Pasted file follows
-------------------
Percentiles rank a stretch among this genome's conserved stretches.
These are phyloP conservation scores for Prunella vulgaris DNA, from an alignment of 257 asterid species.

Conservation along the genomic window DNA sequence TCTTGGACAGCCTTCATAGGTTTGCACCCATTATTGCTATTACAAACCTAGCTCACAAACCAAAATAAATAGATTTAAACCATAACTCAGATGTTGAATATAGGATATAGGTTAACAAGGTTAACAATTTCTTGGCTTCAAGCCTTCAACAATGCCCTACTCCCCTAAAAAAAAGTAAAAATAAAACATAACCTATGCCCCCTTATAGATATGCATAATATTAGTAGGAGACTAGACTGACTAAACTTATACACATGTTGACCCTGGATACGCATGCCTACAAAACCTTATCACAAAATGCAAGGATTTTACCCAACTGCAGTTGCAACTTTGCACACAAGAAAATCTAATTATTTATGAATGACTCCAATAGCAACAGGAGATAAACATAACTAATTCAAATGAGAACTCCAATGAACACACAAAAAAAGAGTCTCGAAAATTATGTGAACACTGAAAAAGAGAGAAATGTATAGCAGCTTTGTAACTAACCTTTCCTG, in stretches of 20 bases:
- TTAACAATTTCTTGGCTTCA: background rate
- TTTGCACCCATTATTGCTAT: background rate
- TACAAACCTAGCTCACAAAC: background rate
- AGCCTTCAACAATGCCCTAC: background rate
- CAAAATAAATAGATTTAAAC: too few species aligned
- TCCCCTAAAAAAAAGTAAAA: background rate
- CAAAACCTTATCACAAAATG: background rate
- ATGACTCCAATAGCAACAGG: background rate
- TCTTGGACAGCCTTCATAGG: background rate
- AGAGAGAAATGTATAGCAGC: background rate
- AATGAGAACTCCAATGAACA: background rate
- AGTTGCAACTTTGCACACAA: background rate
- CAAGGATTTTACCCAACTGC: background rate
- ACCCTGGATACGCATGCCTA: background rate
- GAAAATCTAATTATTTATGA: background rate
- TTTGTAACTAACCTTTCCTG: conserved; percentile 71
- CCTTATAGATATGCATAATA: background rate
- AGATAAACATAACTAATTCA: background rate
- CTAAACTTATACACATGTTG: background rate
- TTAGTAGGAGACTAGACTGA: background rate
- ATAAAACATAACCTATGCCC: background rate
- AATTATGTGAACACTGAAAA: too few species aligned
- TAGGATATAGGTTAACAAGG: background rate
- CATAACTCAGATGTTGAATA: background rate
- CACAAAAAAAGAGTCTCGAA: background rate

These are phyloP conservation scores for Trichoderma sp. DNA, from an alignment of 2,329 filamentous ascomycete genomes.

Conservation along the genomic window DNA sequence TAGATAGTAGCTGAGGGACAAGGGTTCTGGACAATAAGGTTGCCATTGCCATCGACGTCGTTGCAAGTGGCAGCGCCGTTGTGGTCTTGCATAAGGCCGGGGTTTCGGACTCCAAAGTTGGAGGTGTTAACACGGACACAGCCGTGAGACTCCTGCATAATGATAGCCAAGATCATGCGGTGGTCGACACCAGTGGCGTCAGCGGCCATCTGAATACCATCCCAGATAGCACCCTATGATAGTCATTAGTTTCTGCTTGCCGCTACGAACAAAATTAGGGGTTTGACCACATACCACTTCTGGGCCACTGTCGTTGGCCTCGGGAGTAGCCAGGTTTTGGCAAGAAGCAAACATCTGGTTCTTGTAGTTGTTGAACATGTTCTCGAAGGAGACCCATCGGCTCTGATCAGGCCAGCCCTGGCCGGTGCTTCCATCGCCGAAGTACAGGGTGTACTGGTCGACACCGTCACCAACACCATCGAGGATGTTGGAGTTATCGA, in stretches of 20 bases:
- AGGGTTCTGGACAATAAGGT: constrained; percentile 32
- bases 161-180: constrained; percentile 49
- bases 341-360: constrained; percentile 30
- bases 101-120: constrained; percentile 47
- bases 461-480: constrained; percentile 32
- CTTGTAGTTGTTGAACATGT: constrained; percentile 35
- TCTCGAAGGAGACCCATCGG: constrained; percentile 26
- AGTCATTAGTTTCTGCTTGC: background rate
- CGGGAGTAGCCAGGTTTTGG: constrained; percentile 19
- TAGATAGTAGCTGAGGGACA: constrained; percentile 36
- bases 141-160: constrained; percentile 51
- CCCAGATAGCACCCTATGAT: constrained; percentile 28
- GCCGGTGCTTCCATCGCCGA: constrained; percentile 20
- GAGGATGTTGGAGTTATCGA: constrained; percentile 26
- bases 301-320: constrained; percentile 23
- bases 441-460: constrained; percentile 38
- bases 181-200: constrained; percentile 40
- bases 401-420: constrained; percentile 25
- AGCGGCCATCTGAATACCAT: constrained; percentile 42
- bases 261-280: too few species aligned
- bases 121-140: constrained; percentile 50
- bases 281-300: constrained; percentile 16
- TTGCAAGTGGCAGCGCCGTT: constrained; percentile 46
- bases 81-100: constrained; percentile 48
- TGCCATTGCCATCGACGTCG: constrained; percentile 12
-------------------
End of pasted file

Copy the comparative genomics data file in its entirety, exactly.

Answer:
Percentiles rank a stretch among this genome's conserved stretches.
These are phyloP conservation scores for Prunella vulgaris DNA, from an alignment of 257 asterid species.

Conservation along the genomic window DNA sequence TCTTGGACAGCCTTCATAGGTTTGCACCCATTATTGCTATTACAAACCTAGCTCACAAACCAAAATAAATAGATTTAAACCATAACTCAGATGTTGAATATAGGATATAGGTTAACAAGGTTAACAATTTCTTGGCTTCAAGCCTTCAACAATGCCCTACTCCCCTAAAAAAAAGTAAAAATAAAACATAACCTATGCCCCCTTATAGATATGCATAATATTAGTAGGAGACTAGACTGACTAAACTTATACACATGTTGACCCTGGATACGCATGCCTACAAAACCTTATCACAAAATGCAAGGATTTTACCCAACTGCAGTTGCAACTTTGCACACAAGAAAATCTAATTATTTATGAATGACTCCAATAGCAACAGGAGATAAACATAACTAATTCAAATGAGAACTCCAATGAACACACAAAAAAAGAGTCTCGAAAATTATGTGAACACTGAAAAAGAGAGAAATGTATAGCAGCTTTGTAACTAACCTTTCCTG, in stretches of 20 bases:
- TTAACAATTTCTTGGCTTCA: background rate
- TTTGCACCCATTATTGCTAT: background rate
- TACAAACCTAGCTCACAAAC: background rate
- AGCCTTCAACAATGCCCTAC: background rate
- CAAAATAAATAGATTTAAAC: too few species aligned
- TCCCCTAAAAAAAAGTAAAA: background rate
- CAAAACCTTATCACAAAATG: background rate
- ATGACTCCAATAGCAACAGG: background rate
- TCTTGGACAGCCTTCATAGG: background rate
- AGAGAGAAATGTATAGCAGC: background rate
- AATGAGAACTCCAATGAACA: background rate
- AGTTGCAACTTTGCACACAA: background rate
- CAAGGATTTTACCCAACTGC: background rate
- ACCCTGGATACGCATGCCTA: background rate
- GAAAATCTAATTATTTATGA: background rate
- TTTGTAACTAACCTTTCCTG: conserved; percentile 71
- CCTTATAGATATGCATAATA: background rate
- AGATAAACATAACTAATTCA: background rate
- CTAAACTTATACACATGTTG: background rate
- TTAGTAGGAGACTAGACTGA: background rate
- ATAAAACATAACCTATGCCC: background rate
- AATTATGTGAACACTGAAAA: too few species aligned
- TAGGATATAGGTTAACAAGG: background rate
- CATAACTCAGATGTTGAATA: background rate
- CACAAAAAAAGAGTCTCGAA: background rate

These are phyloP conservation scores for Trichoderma sp. DNA, from an alignment of 2,329 filamentous ascomycete genomes.

Conservation along the genomic window DNA sequence TAGATAGTAGCTGAGGGACAAGGGTTCTGGACAATAAGGTTGCCATTGCCATCGACGTCGTTGCAAGTGGCAGCGCCGTTGTGGTCTTGCATAAGGCCGGGGTTTCGGACTCCAAAGTTGGAGGTGTTAACACGGACACAGCCGTGAGACTCCTGCATAATGATAGCCAAGATCATGCGGTGGTCGACACCAGTGGCGTCAGCGGCCATCTGAATACCATCCCAGATAGCACCCTATGATAGTCATTAGTTTCTGCTTGCCGCTACGAACAAAATTAGGGGTTTGACCACATACCACTTCTGGGCCACTGTCGTTGGCCTCGGGAGTAGCCAGGTTTTGGCAAGAAGCAAACATCTGGTTCTTGTAGTTGTTGAACATGTTCTCGAAGGAGACCCATCGGCTCTGATCAGGCCAGCCCTGGCCGGTGCTTCCATCGCCGAAGTACAGGGTGTACTGGTCGACACCGTCACCAACACCATCGAGGATGTTGGAGTTATCGA, in stretches of 20 bases:
- AGGGTTCTGGACAATAAGGT: constrained; percentile 32
- bases 161-180: constrained; percentile 49
- bases 341-360: constrained; percentile 30
- bases 101-120: constrained; percentile 47
- bases 461-480: constrained; percentile 32
- CTTGTAGTTGTTGAACATGT: constrained; percentile 35
- TCTCGAAGGAGACCCATCGG: constrained; percentile 26
- AGTCATTAGTTTCTGCTTGC: background rate
- CGGGAGTAGCCAGGTTTTGG: constrained; percentile 19
- TAGATAGTAGCTGAGGGACA: constrained; percentile 36
- bases 141-160: constrained; percentile 51
- CCCAGATAGCACCCTATGAT: constrained; percentile 28
- GCCGGTGCTTCCATCGCCGA: constrained; percentile 20
- GAGGATGTTGGAGTTATCGA: constrained; percentile 26
- bases 301-320: constrained; percentile 23
- bases 441-460: constrained; percentile 38
- bases 181-200: constrained; percentile 40
- bases 401-420: constrained; percentile 25
- AGCGGCCATCTGAATACCAT: constrained; percentile 42
- bases 261-280: too few species aligned
- bases 121-140: constrained; percentile 50
- bases 281-300: constrained; percentile 16
- TTGCAAGTGGCAGCGCCGTT: constrained; percentile 46
- bases 81-100: constrained; percentile 48
- TGCCATTGCCATCGACGTCG: constrained; percentile 12